Oh 2012, by far you have been one of the most challenging, yet the most rewarding year yet to come for me. As a Master in Public Administration student (Baruch College), young professional, Mexican citizen, New Yorker, Latina and immigrant, if I had the opportunity to go back and do it all over again, I would not change anything about you. 2012, you were perfect with all your imperfections, thank you! Now I can't wait what 2013 has in store for me.

Read more about Jasniya here.

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Victor Pajarito

Victor Pajarito (Lehman BA Linguistics, 2012 CUNY-IME Becario)

*Our first blog post for the CUNY Institute of Mexican Studies Blog*
Discovering my Nahuatl Roots


“Nitze! nehua notoca Victor, tehua keni ti mo toca? kentika? Kuali?”
(Hi, my name is Victor, what is your name? how are you? Good?)

It was a Wednesday afternoon and I had just gotten out of my French class at Lehman College. As luck would have it, I still had one more class to go. But this next class wasn't just any other class; it was my first Nahuatl class, talk about being out of the ordinary. My Nahuatl class was back in Brooklyn, where I live, at Mano a Mano: Mexican Culture Without Borders, an organization that offers Mexicanidad, courses in various cultural subjects like music, dance and language. Everyday I dread that near two hour commute from Brooklyn to Lehman and then vice versa, but luckily for me I had my iPod with me. As I turned it on to listen to the few Nahuatl songs that I had, I began to melt down to the melodic voice of Lila Downs. I couldn't help but to realize that I was minutes away from immersing myself in a completely different and new language, the language of my ancestors – the Aztecs.

Being that I’m a Linguistics major, I have been exposed to and have studied various different languages myself, but Nahuatl was unlike anything I have ever witnessed or studied before. How I found myself dabbling into Nahuatl was not by chance, but I feel, for the most part, it was because of fate. I was recently fortunate enough to be given a scholarship by the Mexican government, and as an “IME Becario” (Institute for Mexicans Abroad scholarship winner) I was also placed in an internship to become more active in the Mexican community. The internship that I chose was to work with the CUNY institute of Mexican studies, to organize their indigenous languages campaign. I thought this internship would suit me best, because it combined my love of languages and linguistics along with my love to help people and my community. My task is to help organize several events and workshops that will help raise awareness about Mexico’s rich linguistic diversity.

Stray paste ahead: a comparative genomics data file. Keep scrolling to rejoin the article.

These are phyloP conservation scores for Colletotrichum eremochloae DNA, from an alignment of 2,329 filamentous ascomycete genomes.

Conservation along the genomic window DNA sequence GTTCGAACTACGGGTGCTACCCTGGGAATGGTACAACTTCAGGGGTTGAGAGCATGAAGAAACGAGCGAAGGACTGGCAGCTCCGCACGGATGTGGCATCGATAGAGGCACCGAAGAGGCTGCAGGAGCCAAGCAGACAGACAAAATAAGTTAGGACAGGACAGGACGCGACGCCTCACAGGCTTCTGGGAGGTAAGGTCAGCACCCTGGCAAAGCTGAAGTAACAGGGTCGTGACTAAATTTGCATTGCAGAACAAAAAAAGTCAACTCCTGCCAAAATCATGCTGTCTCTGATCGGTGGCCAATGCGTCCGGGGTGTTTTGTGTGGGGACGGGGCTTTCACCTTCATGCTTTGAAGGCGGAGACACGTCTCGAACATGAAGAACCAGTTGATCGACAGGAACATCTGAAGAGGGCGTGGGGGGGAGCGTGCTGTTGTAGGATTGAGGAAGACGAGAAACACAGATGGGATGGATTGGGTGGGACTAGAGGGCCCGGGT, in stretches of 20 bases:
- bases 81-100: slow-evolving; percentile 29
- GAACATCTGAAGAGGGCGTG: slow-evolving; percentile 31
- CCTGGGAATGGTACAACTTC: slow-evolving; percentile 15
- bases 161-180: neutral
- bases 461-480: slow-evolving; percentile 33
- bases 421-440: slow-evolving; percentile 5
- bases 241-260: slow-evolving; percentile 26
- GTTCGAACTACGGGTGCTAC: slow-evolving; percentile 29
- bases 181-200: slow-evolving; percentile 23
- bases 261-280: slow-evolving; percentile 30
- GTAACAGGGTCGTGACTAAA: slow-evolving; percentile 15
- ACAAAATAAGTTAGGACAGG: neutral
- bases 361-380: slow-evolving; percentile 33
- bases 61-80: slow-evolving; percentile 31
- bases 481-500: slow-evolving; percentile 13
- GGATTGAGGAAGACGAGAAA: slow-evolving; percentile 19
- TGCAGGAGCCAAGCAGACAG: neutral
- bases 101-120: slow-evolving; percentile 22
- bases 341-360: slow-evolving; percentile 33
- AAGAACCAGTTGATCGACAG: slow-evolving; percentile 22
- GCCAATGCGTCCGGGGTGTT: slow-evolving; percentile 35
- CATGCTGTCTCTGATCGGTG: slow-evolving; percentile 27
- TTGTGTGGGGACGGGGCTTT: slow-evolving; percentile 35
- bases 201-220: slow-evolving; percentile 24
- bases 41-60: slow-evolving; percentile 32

A lot of the time people think that just because one is Mexican, or comes from Mexico, Spanish is the only language that they speak. In fact Mexico is home to various indigenous languages like Nahuatl, Zapotec, and Mixteco, to name a few. Many times Mexicans who only speak an indigenous language get the short end of the stick and are stuck with providers who only speak Spanish and have no knowledge that they may speak an indigenous language. For this reason they often get stuck with Spanish interpreters at courts and hospitals. I want to be able to help these people, and I believe that the first way I can help them is by raising awareness about Mexico’s indigenous languages. This is the reason why I felt the need to learn an indigenous language, to put myself in their shoes and mentality so I can understand the indigenous population better, at least on the linguistic level.